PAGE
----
The Planning of the Canal

Lesson Plan

By Lois Francis

Learning Intention

To learn how to select and combine information from historical sources.

Turnpike road systems

What was the state of the roads during the 1700’s?

This is an extract from Samuel Rudders ‘History of Gloucestershire’ published in 1770.

"..... surely there cannot be a more infamous turnpike road... for incredible as it may seem, the writer of this account, in the winter of 1776, saw a chaise mired in it, about half a mile from the Swan Inn (in Wheatenhurst), and was there told, that a horse had like to have been smothered in the same place two days before, but was luckily saved by some persons coming accidentally to the poor animal's assistance."

Photo:The meeting of two roads around Lypiatt Manor

The meeting of two roads around Lypiatt Manor

From these sources, children can imagine how difficult roads were to use if heavy loads were being carried, especially in the winter.

Children can use the following statements to add to the picture of the road skirting Lypiatt Manor. (Following the line of trees).

Poor surface
Road splaying across nearby fields
Ruts and pools
Road changing direction to avoid obstacles

Or they can create a class list of the problems facing commerce in obtaining raw materials and investigate how roads were managed at the time.

Children in groups could create a list of their own ideas for improving the transport system in the 1750’s, remembering that the mills in Stroud needed heavy coal from the Midlands and the Forest of Dean and also needed to be able to export their cloth to other parts of the world and especially to London.

The precious dye obtained from cochineal beetles that created the distinctive Stroud Scarlet colour had to be brought from London.

How did water transport help this?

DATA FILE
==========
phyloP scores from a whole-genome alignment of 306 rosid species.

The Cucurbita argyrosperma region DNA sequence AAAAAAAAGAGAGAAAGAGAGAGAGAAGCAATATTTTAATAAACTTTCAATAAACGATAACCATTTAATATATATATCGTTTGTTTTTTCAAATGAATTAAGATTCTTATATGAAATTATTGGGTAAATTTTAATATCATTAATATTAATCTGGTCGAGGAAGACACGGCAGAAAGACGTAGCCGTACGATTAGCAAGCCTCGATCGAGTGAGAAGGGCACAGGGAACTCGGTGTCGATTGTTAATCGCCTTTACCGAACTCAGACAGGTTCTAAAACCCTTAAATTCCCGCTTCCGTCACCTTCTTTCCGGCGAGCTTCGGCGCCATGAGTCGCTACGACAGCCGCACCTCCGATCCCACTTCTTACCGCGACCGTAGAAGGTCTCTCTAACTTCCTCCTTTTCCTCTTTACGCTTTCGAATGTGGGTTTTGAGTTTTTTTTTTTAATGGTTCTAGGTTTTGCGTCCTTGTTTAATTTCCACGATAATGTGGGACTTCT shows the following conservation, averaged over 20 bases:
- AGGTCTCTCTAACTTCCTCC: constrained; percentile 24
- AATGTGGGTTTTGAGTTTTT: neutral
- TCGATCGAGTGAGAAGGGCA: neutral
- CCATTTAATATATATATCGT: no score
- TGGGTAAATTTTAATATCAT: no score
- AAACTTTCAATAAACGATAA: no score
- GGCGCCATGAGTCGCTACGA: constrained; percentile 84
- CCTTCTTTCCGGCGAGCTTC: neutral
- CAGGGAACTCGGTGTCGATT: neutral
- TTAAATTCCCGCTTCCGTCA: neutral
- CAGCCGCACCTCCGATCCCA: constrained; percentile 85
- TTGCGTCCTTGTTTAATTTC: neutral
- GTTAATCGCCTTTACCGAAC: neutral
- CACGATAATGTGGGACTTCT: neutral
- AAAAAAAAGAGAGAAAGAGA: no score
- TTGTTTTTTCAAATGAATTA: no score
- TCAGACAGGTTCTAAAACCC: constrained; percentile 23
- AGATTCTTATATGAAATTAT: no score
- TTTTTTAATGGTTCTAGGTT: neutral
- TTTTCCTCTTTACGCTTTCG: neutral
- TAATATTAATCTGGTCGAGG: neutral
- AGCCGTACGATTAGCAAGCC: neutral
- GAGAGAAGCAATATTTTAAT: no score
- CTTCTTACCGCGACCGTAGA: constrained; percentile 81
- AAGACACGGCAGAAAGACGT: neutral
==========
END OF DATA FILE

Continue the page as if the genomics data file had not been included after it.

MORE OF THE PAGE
Related Science Activities

This activity could introduce some science activities based on investigating and measuring up thrust in water. Children can weigh objects in air using Newton Metres and then weigh them in water comparing the two sets of data.

They could also investigate other floating and sinking activities at this point such as making a floater sink and making a sinker float using plasticine. Can the children sink a container using weights? How much weight will the container take? Does it matter where the weight is placed? Can they make a lump of plasticine float? Draw the forces involved. What happens when the forces become unbalanced?

Children could also investigate the shape of hulls of boats and the effect they have on movement through water.

Design and technology – textiles

(see www.digitalstroud.co.uk/Wrapping the Globe)

Children could be investigating carding, spinning and weaving during this project along with, investigating vegetable dyes and how they are obtained.

Learning Intention

To link sources and work out how conclusions were arrived at.

Ask the children to look carefully at ‘The case for the Stroudwater Navigation’

Can they make a list of arguments for and against the building of the Navigation?

Photo:The Case for the Stroud Water Navigation

The Case for the Stroud Water Navigation

Now they could play the canal game/role play/debate in parliament.

Groups of children working in the classroom from different points of view, investigating the question: Why was the Stroudwater built and why that particular route?

Each group to have a set of cards with reasons for their point of view. Using maps, texts and stories from the time, they need to prepare a case to set before the rest of the class.

  1. Factory owners were in dispute with mill owners about how much water was used for power, so they needed more coal to power the machines.
  2. Mill owners were afraid that their mills would not be able to function without waterpower.
  3. Turnpike roads could not assure factory owners that they would get their coal.
  4. Rich landowners wanted to sell their land to the canal company.
  5. Boat captains found that Framilode Pill and Frampton-on- Severn Pill were difficult to negotiate, for their cargoes of coal and the River Frome was too shallow in places to take the cargoes further up the valley of the Frome.
  6. The canal company thought that by charging tolls to all canal users, they could make a lot of money and also the canal would generate more business.
  7. The mine owners of the Forest of Dean wanted to sell their coal and it would be cheaper than the coalfields of Shropshire, and the West Midlands.
  8. Ordinary tenants of rich farmers were worried about losing their orchards and fields.
  9. The engineers of the canal company wanted to use Framilode Pill as the River Frome already met the River Severn there. They also wanted to use the Frome valley, as there would be little need for locks. Also the river Frome had already been straightened in places to help small boat navigation.

Can the children write a canal play about the building of the Stroudwater?



 



This page was added by Iris Capps on 17/03/2010.

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